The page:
Part four of the hotel focus covers two challenging London projects: Hard Rock Hotel London and the Standard Hotel in King’s Cross
Words by Toby Maxwell
Hard Rock Hotel, London
Architectural practice Scott Brownrigg faced some challenging acoustics in renovating the site for the Hard Rock Hotel, situated by London’s Marble Arch. The hotel doubles as a live music venue, so setting out the space to meet the needs of all users meant creative solutions were needed.
The brief was to renovate the public areas of the hotel, which included opening out the entire ground floor to create a welcoming space for arriving guests. The lobby, reception, GMT lobby bar, cocktail bar, Hard Rock Café, shop and lounge were all part of this. The challenge of opening up the space is that while removing walls suits certain aesthetic sensibilities, it also removes a room’s acoustic barriers, resulting in noise that can reverberate around the now cavernous area.
The question posed to the architects was how to provide a lively buzz for guests without the background noise becoming cacophonous? Getting the acoustic balance right is crucial in a building that holds both live bands and sleeping guests. Scott Brownrigg has worked with Oscar Acoustics on previous projects so knew its products and what would work in this situation.
A mixture of Oscar’s SonaSpray FC and SonaSpray FCX was specified throughout the bar and cafe areas, providing a decorative solution. The spray absorbs excessive noise, creating a pleasant ambience by giving clarity to speech and music, transforming what would otherwise have been an incessant din.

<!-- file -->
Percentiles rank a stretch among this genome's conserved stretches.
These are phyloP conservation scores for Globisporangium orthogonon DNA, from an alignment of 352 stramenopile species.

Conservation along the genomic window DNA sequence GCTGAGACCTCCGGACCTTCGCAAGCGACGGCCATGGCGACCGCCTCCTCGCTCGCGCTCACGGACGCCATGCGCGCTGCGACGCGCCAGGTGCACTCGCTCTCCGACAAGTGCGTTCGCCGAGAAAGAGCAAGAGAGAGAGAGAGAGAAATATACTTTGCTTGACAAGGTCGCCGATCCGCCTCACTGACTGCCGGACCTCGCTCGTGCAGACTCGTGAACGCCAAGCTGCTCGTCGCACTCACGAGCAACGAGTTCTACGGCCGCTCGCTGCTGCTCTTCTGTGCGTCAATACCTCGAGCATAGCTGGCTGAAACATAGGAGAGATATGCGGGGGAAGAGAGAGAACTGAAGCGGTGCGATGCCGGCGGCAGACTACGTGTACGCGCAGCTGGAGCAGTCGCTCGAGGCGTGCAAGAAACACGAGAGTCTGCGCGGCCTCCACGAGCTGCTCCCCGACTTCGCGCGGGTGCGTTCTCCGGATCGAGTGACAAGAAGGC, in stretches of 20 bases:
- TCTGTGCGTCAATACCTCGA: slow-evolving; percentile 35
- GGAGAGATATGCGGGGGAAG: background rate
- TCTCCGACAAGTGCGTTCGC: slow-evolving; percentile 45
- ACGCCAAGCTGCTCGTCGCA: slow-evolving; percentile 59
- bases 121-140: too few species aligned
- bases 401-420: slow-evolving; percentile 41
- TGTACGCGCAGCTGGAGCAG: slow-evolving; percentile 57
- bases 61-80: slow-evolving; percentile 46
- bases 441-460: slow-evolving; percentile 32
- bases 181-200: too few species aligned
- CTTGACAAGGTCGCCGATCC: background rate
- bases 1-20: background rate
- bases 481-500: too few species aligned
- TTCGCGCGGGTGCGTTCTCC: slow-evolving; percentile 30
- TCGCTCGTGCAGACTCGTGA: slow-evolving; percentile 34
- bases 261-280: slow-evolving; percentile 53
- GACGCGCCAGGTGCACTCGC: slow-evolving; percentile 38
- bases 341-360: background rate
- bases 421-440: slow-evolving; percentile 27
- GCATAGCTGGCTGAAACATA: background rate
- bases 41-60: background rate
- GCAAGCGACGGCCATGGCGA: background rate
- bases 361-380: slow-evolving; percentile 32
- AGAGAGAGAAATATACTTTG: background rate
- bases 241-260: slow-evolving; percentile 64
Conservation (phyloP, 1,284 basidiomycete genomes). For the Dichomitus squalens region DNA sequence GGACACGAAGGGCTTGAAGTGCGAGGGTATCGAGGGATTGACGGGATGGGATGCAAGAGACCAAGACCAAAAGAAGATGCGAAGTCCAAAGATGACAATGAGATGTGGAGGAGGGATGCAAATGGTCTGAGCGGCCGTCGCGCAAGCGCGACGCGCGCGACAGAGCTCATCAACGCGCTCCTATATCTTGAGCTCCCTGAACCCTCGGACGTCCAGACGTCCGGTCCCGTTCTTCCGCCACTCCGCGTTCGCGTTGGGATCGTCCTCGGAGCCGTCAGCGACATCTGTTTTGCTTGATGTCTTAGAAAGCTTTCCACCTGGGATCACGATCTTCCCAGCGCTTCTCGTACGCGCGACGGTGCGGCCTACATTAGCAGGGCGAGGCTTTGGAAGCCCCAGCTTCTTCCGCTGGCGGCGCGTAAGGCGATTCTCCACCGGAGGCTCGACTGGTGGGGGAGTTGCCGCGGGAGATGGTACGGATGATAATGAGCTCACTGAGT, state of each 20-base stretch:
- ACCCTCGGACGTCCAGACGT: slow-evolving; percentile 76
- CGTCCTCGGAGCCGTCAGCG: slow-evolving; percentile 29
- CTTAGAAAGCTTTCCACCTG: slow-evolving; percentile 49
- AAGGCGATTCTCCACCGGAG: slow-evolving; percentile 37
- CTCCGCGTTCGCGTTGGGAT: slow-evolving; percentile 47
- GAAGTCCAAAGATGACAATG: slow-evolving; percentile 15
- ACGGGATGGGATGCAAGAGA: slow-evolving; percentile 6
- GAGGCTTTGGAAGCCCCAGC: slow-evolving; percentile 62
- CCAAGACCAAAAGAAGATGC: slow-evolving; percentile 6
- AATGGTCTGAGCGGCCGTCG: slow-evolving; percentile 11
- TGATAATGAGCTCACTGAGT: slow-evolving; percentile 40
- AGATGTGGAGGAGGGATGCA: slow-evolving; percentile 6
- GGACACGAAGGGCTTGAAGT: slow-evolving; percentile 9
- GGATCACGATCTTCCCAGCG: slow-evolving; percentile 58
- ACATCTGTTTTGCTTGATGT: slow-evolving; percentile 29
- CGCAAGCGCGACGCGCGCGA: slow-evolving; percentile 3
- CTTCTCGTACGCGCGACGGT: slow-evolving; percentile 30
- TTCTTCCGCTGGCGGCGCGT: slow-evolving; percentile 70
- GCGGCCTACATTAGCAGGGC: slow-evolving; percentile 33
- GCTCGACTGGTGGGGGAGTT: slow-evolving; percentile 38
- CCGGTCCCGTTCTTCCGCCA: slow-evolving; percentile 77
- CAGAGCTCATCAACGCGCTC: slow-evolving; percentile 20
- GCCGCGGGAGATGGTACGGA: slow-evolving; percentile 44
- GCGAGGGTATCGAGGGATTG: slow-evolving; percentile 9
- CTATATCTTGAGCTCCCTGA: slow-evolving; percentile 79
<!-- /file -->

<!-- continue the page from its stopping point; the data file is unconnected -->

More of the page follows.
The seamless finish also made sure the acoustic treatment would not intrude on the overall design, and instead blended into the background, as, for example, in the GMT bar, which, in line with Hard Rock’s signature style, used the idea of a 1970s record player as inspiration, where the vinyl drops into place after being held aloft. David Mason, director at Scott Brownrigg, says: ‘Our experience over the years teaches us that architecture and interior design are so much more than just looks. We consider every factor with each project we work on, and acoustics is no exception.’
Ben Hancock, MD at Oscar Acoustics, adds: ‘This was such a wonderful opportunity to work with a world-famous brand on a brilliantly innovative and creative project. It’s always great to see a practice taking acoustics into account right from the start. Too often design is entirely focused on aesthetics, with noise taking a back seat. Thankfully, this was not the case and Scott Brownrigg has skilfully designed an acoustically comfortable space perfect for live music, retaining its atmospheric buzz.’
The Standard Hotel, London
Adding three new-build storeys to the existing structure was a key component of the brief
Housed in the former Camden Town Hall Annexe overlooking London’s King’s Cross, the 266-room Standard Hotel for Standard International was developed in partnership with Crosstree Real Estate Partners. Lead consultant was Orms, responsible for the exterior architecture/shell and core, and it worked alongside interior designer Shawn Hausman Design and interior architect Archer Humphryes on behalf of Crosstree and Standard.